What To Expect When Switching From A Residential Septic To A Municipal System

Posted on: 1 September 2015

When you're a homeowner that's been mandated to switch from a residential septic system to a municipal treatment outlet, you may be wondering how the process works. Whether you're in line for a grinder pump or a main sewer connection, switching from a septic to a municipal system can be easier if you know what to expect. So if you're getting ready to make the jump from septic tank to city sewage, here's what you should know about the process.

Connecting To The Municipal System

Whether your county has issued you a sewage meter to connect to or a pump, you will be in charge of redirecting your residential effluent to the new system. In some cases, the homeowner will be responsible for installing a new grinder or gravity system all together, where in others, the only responsibility is to use a plumber to connect plumbing from the home to the main sewage line. Either way, you will have to hire a plumber to reconnect your plumbing lines from the house away from your septic and to the municipal system. If you will be connecting your home's plumbing to a grinder pump, you will also have to supply the unit with electricity and possibly a back-up source of power for handling effluent during power outages. If you're unfamiliar with the logistics of placing a new grinder system, you should have a contractor or plumber find the best place to locate your new pump.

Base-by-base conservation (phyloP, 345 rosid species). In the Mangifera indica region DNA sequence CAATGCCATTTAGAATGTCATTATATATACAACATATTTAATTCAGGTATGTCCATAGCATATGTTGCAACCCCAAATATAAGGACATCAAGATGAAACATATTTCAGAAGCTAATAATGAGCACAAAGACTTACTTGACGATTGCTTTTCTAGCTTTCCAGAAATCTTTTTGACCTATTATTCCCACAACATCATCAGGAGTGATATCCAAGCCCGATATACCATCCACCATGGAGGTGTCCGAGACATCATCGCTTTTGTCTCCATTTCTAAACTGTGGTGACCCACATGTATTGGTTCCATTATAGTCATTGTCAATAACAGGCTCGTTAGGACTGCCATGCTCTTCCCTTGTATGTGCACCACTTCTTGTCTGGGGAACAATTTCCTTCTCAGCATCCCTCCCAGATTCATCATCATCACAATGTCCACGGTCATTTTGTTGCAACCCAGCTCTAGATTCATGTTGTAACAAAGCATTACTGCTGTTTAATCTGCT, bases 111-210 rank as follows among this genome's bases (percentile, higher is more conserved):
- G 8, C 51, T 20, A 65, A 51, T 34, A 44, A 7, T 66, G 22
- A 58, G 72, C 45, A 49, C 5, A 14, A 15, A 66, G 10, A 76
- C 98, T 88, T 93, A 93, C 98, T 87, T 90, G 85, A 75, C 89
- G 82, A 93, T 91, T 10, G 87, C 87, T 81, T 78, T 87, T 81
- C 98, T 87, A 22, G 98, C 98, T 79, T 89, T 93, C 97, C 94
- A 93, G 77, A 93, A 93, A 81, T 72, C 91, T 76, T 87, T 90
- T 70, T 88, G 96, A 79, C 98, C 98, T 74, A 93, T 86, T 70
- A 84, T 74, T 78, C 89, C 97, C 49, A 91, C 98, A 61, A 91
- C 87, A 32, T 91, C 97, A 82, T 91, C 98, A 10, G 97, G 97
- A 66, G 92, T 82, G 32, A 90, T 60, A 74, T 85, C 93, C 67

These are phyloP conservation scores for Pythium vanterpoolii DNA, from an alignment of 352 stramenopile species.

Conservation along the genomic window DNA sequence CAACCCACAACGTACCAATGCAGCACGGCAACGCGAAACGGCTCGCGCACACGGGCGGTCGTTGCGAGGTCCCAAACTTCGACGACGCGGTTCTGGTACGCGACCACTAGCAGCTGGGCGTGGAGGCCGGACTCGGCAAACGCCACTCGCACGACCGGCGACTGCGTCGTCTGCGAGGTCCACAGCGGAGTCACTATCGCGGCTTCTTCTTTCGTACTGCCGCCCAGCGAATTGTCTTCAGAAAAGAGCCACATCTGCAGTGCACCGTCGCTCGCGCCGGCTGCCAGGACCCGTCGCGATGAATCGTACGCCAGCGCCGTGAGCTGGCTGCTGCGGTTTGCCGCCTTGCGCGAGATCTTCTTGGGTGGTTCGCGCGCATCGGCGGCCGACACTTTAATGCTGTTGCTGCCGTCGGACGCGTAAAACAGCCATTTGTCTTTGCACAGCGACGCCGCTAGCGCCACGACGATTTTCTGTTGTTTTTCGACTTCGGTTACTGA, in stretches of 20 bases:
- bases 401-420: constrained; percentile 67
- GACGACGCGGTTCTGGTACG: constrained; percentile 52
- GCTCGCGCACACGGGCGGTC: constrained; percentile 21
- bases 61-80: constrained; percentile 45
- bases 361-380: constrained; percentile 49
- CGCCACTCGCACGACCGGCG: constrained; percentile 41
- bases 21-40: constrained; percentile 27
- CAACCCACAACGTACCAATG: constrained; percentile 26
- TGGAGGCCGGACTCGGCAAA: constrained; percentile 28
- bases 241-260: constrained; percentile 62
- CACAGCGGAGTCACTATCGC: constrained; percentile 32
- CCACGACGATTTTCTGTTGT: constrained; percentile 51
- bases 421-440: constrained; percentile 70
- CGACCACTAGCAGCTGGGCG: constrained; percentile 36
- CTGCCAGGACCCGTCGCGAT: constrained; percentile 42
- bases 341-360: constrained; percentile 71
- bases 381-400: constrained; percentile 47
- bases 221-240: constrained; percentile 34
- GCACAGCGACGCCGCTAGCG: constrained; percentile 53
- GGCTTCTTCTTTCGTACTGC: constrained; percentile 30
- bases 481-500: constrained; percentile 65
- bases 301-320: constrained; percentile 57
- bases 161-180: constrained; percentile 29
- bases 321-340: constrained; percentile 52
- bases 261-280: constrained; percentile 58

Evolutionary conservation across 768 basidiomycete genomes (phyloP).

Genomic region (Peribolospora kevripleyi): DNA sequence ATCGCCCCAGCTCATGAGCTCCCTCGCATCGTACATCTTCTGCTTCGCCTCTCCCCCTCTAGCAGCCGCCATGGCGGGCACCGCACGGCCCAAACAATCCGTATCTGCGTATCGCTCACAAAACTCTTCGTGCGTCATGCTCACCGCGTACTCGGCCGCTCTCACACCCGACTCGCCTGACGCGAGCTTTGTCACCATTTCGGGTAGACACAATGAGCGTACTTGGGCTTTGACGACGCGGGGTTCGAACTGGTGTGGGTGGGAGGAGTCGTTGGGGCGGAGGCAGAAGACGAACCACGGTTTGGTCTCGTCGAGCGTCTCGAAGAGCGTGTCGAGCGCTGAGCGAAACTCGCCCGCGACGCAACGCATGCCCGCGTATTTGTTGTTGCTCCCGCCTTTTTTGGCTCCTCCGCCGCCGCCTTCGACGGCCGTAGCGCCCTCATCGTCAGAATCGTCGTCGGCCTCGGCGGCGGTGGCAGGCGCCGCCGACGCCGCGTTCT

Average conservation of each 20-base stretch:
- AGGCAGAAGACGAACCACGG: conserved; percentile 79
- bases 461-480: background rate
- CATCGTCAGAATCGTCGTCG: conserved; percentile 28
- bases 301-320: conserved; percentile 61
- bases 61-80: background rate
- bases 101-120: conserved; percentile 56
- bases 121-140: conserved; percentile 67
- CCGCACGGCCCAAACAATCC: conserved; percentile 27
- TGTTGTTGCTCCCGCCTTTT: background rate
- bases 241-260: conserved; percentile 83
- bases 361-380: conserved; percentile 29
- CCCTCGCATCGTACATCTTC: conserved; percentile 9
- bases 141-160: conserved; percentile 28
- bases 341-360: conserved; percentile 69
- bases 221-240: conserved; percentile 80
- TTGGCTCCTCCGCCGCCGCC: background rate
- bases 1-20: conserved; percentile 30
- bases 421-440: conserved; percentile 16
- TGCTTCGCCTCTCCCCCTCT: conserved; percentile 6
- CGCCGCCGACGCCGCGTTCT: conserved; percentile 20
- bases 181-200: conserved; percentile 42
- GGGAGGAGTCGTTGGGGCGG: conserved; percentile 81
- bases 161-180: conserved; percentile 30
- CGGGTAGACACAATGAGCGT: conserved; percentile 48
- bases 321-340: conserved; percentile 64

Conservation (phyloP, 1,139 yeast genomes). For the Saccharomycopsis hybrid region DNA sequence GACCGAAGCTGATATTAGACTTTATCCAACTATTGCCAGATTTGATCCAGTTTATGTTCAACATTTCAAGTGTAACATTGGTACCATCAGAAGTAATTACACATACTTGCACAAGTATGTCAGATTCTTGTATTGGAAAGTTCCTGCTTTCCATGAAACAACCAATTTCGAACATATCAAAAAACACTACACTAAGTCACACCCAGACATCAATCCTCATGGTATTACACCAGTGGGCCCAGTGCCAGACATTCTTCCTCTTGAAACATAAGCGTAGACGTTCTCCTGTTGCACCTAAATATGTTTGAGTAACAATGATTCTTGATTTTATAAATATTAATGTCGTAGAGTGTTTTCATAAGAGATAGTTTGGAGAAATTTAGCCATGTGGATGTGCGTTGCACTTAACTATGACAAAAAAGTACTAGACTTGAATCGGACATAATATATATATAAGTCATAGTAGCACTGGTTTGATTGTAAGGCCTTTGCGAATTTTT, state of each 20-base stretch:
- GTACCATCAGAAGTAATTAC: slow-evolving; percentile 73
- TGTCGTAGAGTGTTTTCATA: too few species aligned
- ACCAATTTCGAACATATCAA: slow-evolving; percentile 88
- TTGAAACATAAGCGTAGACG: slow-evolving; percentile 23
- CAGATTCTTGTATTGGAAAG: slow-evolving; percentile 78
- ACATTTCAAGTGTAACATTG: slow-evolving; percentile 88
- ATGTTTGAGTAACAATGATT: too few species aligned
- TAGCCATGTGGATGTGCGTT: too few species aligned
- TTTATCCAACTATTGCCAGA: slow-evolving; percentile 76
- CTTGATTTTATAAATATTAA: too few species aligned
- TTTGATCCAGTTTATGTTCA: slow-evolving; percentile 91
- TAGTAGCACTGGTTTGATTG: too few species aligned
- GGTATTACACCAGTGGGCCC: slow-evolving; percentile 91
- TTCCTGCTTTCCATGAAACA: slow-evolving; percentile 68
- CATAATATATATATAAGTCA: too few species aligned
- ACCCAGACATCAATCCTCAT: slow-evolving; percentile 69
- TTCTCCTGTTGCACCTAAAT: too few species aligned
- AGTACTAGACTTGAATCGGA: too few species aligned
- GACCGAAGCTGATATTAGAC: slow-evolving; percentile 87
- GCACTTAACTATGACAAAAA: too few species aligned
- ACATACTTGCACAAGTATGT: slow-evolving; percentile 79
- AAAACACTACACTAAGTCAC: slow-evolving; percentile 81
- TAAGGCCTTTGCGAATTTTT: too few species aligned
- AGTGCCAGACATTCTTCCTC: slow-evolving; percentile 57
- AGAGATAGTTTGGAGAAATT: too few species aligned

Configuring Your Old System

In every case, whether you're connecting to a grinder pump or lateral sewage line, you will have to have your old septic tank cleaned and inspected as a part of the process of switching. Septic tank pumping and cleaning should already be a voluntary part of your residential plumbing maintenance, but when you're abandoning an old tank, professional pumping and cleaning is a requirement of municipal hook-up. You'll be required to show that your tank is pumped, cleaned, and abandoned in order to connect to a municipal sewage line. Contact a professional service, like The Outhouse, to do this job for you.

If you don't want to completely abandon your old septic tank, you may be interested in converting your old septic tank to a cistern. Though it sounds scary, converting your septic tank to a cistern is a safe and reliable method of maintaining a fresh water source for landscaping, washing cars or boats, or for emergency needs. Beyond connecting a gutter to your septic and having your tank thoroughly cleaned, you'll also have to have the Department of Health inspect your new cistern before it goes into action.


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